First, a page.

The United States is full of breathtaking landscapes and incredible tales. Few are as well-known or incredible as the adventure of Meriwether Lewis and William Clark, which forms the basis of this work by Stephen E. Ambrose.
As we celebrate three hundred years since the founding of New Orleans, natives might be interested to learn that it was for New Orleans that the Louisiana Purchase was made making the Lewis and Clark Expedition a necessity. Ambrose goes into great detail relating the motives of President Thomas Jefferson and his deal with Napoleon Bonaparte to acquire New Orleans and, to Jefferson's pleasant surprise, the right to the entire Mississippi River Basin. In 1803, most maps were incomplete or inaccurate so no one knew what the purchased entailed. Consequently, Jefferson arranged an expedition into this new frontier to explore and map it out.
The book is, in many ways, a biography of three people. In addition to discussing the presidency of Jefferson and his hopes and dreams for this grand new expedition, there is also a great deal of information on both Meriwether Lewis and William Clark. Of the two, Ambrose gives far more attention to Lewis, simply because there is more known about him. Lewis was a child during the Revolution, and like Mr. Jefferson, a bit of bibliophile, with a love of nature and exploring. Clark was a career military officer, and though the two did briefly serve in the military together prior to their adventure, Clark was chosen to fulfill the military role in their partnership. Several pages are spent showing Jefferson's thoughts and concerns about the expedition as it took place.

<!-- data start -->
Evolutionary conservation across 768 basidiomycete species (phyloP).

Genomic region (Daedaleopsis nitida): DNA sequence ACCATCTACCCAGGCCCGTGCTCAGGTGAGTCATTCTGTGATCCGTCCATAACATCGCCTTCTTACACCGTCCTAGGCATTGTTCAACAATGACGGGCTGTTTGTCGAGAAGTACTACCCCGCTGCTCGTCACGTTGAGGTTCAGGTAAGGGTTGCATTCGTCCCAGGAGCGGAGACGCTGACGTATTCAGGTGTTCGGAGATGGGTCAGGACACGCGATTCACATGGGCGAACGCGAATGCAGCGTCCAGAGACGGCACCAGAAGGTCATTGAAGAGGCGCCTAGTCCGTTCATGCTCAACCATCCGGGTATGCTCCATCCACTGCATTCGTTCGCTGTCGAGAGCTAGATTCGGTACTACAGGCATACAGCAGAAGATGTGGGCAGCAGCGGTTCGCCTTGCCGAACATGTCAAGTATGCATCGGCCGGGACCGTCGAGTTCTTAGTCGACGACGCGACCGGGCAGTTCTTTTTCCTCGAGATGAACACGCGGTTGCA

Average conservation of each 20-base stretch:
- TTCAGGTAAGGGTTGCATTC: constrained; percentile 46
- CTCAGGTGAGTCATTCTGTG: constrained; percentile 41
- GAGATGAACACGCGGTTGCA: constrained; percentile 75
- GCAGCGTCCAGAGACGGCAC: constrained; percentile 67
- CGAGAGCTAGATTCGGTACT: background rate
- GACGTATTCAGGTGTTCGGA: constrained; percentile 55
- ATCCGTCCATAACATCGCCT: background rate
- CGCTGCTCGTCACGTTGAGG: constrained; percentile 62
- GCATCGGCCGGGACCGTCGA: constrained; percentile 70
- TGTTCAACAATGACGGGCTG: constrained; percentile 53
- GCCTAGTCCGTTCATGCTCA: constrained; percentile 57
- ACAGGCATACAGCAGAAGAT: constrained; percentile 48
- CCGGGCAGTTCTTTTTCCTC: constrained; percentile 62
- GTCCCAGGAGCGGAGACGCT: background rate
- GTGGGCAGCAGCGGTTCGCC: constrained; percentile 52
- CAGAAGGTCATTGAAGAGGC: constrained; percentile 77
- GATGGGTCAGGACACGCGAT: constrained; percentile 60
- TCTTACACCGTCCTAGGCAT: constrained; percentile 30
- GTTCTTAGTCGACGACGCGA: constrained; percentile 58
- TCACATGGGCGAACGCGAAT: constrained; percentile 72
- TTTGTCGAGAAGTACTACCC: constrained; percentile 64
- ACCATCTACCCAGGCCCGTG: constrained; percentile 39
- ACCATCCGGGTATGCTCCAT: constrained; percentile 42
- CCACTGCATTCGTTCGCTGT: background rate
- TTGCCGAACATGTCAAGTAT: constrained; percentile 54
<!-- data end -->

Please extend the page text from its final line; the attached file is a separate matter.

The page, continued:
One of the things many histories gloss over, especially for young readers and popular histories, is that this really was an expedition: Lewis and Clark left the United States with several men in tow, many of whom were experienced woodsmen and hunters accustomed to long travel and repairing their own equipment. Roughly halfway through the adventure, Lewis and Clark recruited the young Sacagawea to serve as their guide and interpreter. There were numerous other changes to their group between their arrival at the Pacific Coast and their return journey.
Lewis and Clark eventually returned and were celebrated as heroes for their "undaunted courage" in the face of overwhelming odds and extreme danger. Undaunted Courage is compelling because it conveys not just the extraordinary achievement undertaken by these people, but also the extreme danger they encountered and their unorthodox resourcefulness. It includes:
- Background on Jefferson, Lewis, Clark, and Sacagawea
- Routine maps chronicling their progress
- Insight into Jefferson's thoughts and plans
- Numerous factual resources
- A detailed epilogue
Readers will enjoy the incredible adventure in this highly recommended book. The author, Stephen E. Ambrose, was a celebrated historian in the late twentieth century who studied at University of New Orleans and Louisiana State University. He was a biographer for Presidents Eisenhower and Nixon as well as the founder of the National World War II Museum, originally known as the National D-Day Museum. Undaunted Courage was originally published in 1996.